How To Be A Better Problem Solver
Who doesn’t want to be known as the problem solver? Be that go-to person that people turn to when they’re stuck. Be that creative thinker that can spit out solutions or alternate ways to approach challenges.
If you’re a leader, you definitely want to have the qualities.
So what can you do to develop this quality? To be recognized in your team and organization as a problem solver?
The answer might be surprising to some:
Get in the habit of learning new skills!
For the past year and a half, I have learned so many new skills! Everything from Mailchimp, Facebook Live, how to build funnels (and all the different websites, tools, and integrations associated with it), webinars, online conferencing, Periscope, FanDate, you name it!
Now, I know some people will read that and think — that is information overload! And I give them credit, yes, that would be information overload if I attempted to do it all at the same time. I was able to do all that in the course of one year because I learn quickly, and that’s just the way my mind works. I’m not advocating that everyone goes out and learns as many skills as possible.
What I am saying, though, is that if you want to improve your problem solving and creative abilities, then you should actively go out and start learning new skills. Start with one. Master it. And then learn another.
Here are the 3 benefits I’ve discovered and experienced came out of my learning new skills.
Benefit #1: Confidence Booster
There’s something about deciding to learn something and then actually learning it. Our brain sees it as a success. It sees it as proof that we are capable. It boosts are self-esteem, our confidence, and our trust in our self.
Each time you learn and master a skill, you are building up your subconscious confidence level. When it’s time to master the next skill, your brain starts thinking “I’ve done it before, I can do it again. It’s possible.” So you enter into the next “adventure” with a greater confidence level and greater possibility that you will master it.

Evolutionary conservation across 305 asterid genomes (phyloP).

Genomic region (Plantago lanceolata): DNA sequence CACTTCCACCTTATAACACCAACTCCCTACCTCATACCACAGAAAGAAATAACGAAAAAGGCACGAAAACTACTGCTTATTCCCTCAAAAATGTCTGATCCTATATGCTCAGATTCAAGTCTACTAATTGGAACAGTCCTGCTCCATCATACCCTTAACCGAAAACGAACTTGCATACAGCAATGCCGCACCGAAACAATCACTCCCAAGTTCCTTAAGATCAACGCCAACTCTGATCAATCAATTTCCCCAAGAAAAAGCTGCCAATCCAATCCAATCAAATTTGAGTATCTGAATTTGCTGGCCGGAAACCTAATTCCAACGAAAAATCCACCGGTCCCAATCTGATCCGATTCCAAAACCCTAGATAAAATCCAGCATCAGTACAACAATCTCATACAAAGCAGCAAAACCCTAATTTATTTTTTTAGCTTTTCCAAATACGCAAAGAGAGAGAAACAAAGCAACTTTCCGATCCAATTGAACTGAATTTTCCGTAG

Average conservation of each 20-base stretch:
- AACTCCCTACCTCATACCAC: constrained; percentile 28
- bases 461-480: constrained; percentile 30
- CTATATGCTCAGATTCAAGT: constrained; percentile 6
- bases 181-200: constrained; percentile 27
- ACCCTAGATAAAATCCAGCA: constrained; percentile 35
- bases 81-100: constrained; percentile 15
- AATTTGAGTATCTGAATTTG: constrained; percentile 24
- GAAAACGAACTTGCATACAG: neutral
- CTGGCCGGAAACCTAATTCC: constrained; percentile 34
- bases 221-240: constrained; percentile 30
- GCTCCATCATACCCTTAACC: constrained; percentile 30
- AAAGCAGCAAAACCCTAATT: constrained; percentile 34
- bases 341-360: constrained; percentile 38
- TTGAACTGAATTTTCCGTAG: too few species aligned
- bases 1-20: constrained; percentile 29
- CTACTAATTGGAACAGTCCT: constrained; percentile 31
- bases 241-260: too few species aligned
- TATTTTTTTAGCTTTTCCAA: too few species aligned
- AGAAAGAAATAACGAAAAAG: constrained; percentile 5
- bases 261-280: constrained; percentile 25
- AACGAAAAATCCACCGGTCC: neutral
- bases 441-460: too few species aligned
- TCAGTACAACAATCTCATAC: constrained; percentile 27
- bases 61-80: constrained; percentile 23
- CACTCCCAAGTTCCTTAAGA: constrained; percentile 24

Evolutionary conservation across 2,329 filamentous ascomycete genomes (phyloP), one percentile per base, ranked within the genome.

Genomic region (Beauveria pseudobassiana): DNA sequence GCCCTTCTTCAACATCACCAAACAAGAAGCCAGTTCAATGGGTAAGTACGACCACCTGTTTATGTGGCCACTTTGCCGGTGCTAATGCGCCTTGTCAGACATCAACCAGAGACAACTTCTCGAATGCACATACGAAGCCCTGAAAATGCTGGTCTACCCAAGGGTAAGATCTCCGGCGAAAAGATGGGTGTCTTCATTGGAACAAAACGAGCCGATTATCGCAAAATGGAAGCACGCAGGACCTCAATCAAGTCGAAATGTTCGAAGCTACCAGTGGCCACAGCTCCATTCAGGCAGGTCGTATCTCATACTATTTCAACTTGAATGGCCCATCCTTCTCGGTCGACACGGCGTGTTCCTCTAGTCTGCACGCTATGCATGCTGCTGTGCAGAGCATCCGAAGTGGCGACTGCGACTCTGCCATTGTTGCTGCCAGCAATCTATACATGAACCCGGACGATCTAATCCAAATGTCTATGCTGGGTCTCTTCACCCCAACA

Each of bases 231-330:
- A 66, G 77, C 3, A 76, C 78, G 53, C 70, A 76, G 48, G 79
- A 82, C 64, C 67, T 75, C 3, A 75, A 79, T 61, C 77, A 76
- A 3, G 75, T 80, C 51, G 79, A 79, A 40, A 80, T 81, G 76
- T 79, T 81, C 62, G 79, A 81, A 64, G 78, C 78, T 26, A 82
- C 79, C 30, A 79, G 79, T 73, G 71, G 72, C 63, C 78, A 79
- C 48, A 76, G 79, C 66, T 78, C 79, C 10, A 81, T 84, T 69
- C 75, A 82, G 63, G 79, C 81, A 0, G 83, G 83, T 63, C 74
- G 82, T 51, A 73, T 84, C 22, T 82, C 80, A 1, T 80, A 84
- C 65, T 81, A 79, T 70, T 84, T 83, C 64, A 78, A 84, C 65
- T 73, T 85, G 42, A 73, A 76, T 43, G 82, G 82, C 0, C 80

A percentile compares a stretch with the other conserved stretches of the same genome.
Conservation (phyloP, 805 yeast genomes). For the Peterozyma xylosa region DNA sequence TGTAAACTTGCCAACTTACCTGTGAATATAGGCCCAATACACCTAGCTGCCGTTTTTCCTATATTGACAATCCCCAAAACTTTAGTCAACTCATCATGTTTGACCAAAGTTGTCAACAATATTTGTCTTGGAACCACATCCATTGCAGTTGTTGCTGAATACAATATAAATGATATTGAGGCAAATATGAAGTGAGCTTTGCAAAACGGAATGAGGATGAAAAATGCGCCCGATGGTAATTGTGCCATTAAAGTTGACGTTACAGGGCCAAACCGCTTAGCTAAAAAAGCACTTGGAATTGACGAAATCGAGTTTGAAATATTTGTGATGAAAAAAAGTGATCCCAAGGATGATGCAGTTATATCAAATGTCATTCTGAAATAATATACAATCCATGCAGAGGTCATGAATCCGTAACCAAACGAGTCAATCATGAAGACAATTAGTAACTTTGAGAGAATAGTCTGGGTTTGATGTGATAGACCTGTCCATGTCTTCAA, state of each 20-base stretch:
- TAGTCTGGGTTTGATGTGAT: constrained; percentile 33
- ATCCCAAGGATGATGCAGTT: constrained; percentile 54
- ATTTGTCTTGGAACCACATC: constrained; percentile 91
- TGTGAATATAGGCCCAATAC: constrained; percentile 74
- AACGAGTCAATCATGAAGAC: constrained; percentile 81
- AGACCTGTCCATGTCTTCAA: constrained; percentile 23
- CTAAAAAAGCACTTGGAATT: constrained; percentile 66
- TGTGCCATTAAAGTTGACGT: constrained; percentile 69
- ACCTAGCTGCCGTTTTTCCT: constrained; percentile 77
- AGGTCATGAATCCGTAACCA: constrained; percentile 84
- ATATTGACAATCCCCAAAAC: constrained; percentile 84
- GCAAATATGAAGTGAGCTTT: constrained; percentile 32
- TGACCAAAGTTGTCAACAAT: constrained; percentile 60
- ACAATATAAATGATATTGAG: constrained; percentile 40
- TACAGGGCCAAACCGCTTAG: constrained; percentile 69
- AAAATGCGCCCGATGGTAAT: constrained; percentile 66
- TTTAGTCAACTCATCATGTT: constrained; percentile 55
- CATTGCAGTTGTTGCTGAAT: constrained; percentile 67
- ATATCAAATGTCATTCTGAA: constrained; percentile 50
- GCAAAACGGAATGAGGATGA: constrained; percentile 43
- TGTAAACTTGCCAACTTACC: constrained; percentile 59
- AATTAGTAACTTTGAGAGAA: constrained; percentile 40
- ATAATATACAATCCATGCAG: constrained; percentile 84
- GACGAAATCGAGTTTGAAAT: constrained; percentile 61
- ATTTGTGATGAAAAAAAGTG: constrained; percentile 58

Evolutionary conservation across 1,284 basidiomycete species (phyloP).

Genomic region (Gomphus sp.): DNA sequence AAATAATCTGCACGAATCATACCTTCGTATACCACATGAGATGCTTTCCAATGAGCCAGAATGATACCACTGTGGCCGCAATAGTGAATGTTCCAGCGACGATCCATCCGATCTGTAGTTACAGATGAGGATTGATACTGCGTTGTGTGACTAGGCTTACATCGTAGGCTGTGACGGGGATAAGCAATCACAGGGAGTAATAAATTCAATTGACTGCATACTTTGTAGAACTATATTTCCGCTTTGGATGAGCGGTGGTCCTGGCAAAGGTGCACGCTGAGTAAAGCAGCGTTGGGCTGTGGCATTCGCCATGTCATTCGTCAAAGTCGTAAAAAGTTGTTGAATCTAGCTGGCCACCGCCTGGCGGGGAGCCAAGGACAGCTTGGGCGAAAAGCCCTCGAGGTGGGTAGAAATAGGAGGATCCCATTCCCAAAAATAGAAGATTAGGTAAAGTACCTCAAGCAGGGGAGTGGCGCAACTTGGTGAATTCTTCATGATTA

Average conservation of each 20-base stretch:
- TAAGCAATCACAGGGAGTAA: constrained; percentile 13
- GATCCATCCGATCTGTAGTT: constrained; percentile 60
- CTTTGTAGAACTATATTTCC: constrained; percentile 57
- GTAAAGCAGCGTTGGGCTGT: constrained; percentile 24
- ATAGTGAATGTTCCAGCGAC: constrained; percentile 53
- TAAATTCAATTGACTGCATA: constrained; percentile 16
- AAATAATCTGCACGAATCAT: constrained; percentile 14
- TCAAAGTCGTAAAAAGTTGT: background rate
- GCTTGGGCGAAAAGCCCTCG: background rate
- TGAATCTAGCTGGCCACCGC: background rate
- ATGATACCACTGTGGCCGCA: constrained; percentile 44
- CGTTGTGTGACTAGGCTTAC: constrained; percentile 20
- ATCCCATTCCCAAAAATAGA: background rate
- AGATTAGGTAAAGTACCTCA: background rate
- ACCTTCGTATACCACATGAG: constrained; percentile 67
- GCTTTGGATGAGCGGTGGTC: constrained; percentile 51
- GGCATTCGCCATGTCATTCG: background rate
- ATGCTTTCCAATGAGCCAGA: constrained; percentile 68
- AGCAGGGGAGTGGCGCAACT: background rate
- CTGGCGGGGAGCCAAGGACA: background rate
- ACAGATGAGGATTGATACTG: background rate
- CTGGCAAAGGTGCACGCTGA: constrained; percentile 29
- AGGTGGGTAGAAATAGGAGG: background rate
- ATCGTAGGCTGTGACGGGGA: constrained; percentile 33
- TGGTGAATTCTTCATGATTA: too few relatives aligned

This is called psychological momentum. Each little success creates momentum that propels you forward. It’s true in sports and in business as well.
As you build that confidence, your belief in your ability to solve problems increases. You’ll be more confident as you face those challenges. That confidence will help you solve those challenges.
Benefit #2: Peer Recognition
As you learn new skills, guess what will happen? People will start coming to you for help. You’ll become their confidant and counselor.
They’ll see your increased confidence, and will be attracted to that. Sometimes, they’ll ask you to propose solutions, other times they’ll ask you to confirm whether their course of action the best path forward. Other times, they’ll ask for your help to do something, because of the skills you have.
When I worked in corporate America, I used my people skills to connect with everyone. People saw that, and would ask me for advice on how to approach co-workers who were a bit more difficult to connect with. I mastered different technical skills, and people would come ask me for help with those programs. Same thing in the entrepreneurial world. People would ask me for my read/take on different online personalities, for advice on what programs I’m using, how I schedule my social media posts, etc…
Why is this a benefit? Because when you see that other people believe in you, it will also boost your belief in yourself. Having so many people come to you also gives you more opportunities to practice your problem solving and creative thinking skills.
And, it boosts your reputation as a problem solver. If you’re the one who is recognized as the go-to person by your peers, then guess what? Your bosses are noticing that too.
Benefit #3: Creative Thinking Habit
All this time, what you’re really doing is creating the habit of thinking differently, of thinking creatively. You pick up a skill, master it, learn another one. Your self confidence increases. So you repeat.
You have internal validation, and then you start getting external validation. You peers are now bringing you opportunities to think creatively. And before you know it, you are in the habit of thinking creatively.
As you learn those skills, you now approach any problem from multiple angles. Where others might see limitations, you see another way — because of the skills you learned.
For example, I was attempting to merge my Be Fearless registrations with my email responder. There was no direct way of doing it. Most people would have thrown up their hands and said “Oh well.” I knew better. Because of all the skills I have learned over the past years, I was able to find an intermediary app that connects the two. Challenge solved.
I was able to find a solution because I had trained my mind to think differently.